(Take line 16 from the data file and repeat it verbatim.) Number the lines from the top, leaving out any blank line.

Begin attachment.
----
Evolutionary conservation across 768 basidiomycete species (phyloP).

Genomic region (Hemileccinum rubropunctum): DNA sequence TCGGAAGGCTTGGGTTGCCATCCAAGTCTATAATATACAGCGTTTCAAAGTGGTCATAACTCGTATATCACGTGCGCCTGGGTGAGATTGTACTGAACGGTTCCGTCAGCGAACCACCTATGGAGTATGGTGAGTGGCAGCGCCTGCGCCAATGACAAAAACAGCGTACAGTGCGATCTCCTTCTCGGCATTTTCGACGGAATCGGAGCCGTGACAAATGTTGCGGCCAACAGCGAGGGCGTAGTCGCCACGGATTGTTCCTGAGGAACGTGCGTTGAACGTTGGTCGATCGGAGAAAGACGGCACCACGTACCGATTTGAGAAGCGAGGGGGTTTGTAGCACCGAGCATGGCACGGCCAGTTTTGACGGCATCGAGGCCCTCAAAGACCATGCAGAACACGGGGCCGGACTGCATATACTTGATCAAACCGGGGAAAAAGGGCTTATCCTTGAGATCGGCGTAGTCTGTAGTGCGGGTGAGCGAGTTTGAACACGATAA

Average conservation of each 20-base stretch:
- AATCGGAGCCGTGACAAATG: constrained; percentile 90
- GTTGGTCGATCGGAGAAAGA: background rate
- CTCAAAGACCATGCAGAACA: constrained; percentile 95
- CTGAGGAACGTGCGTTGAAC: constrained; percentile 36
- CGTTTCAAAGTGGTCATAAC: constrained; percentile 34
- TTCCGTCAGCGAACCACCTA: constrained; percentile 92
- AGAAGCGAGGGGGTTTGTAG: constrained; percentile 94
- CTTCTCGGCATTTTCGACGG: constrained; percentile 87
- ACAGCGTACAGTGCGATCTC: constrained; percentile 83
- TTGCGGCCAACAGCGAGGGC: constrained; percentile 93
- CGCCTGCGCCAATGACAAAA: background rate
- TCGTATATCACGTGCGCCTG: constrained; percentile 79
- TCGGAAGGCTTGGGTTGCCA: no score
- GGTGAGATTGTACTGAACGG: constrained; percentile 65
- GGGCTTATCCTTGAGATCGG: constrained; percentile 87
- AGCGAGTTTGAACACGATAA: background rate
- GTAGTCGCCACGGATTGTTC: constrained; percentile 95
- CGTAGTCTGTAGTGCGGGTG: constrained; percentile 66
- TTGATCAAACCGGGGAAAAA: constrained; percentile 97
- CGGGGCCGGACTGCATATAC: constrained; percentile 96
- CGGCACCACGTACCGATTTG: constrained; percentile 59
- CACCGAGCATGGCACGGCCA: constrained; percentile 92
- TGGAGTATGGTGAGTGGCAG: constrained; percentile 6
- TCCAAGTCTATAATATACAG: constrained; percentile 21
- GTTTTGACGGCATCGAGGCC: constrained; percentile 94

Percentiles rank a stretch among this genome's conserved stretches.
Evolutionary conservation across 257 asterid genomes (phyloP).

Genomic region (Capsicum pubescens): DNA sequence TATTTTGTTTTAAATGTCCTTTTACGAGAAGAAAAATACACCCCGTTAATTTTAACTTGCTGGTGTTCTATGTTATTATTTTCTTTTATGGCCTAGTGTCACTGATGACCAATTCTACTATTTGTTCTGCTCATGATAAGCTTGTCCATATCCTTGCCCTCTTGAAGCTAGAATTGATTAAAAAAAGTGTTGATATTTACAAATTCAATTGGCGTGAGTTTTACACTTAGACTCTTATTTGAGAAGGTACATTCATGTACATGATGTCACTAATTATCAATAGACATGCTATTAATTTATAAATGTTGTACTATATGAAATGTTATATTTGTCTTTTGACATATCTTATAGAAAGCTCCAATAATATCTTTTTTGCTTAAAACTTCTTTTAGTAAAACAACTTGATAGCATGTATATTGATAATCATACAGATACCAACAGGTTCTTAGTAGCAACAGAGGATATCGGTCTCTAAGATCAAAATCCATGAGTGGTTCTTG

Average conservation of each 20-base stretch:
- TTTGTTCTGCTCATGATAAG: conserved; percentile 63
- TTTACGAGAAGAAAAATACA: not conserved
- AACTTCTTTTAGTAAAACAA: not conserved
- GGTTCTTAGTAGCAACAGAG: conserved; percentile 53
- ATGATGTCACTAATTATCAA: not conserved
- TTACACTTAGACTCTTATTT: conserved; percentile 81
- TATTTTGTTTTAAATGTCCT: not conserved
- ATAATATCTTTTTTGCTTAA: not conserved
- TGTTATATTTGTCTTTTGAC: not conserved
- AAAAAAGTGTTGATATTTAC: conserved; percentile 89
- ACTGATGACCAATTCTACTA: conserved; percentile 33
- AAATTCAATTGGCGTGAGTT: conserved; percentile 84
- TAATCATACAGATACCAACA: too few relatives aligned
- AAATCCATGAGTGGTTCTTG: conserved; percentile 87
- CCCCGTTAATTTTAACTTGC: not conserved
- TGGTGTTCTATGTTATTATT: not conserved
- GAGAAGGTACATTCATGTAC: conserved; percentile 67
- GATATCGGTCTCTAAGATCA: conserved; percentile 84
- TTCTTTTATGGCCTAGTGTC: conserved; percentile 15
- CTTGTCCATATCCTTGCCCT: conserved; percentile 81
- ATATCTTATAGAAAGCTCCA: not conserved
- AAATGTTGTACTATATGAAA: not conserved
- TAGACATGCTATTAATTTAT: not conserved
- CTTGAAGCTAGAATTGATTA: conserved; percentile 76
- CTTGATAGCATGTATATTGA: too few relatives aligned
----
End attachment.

- TCGGAAGGCTTGGGTTGCCA: no score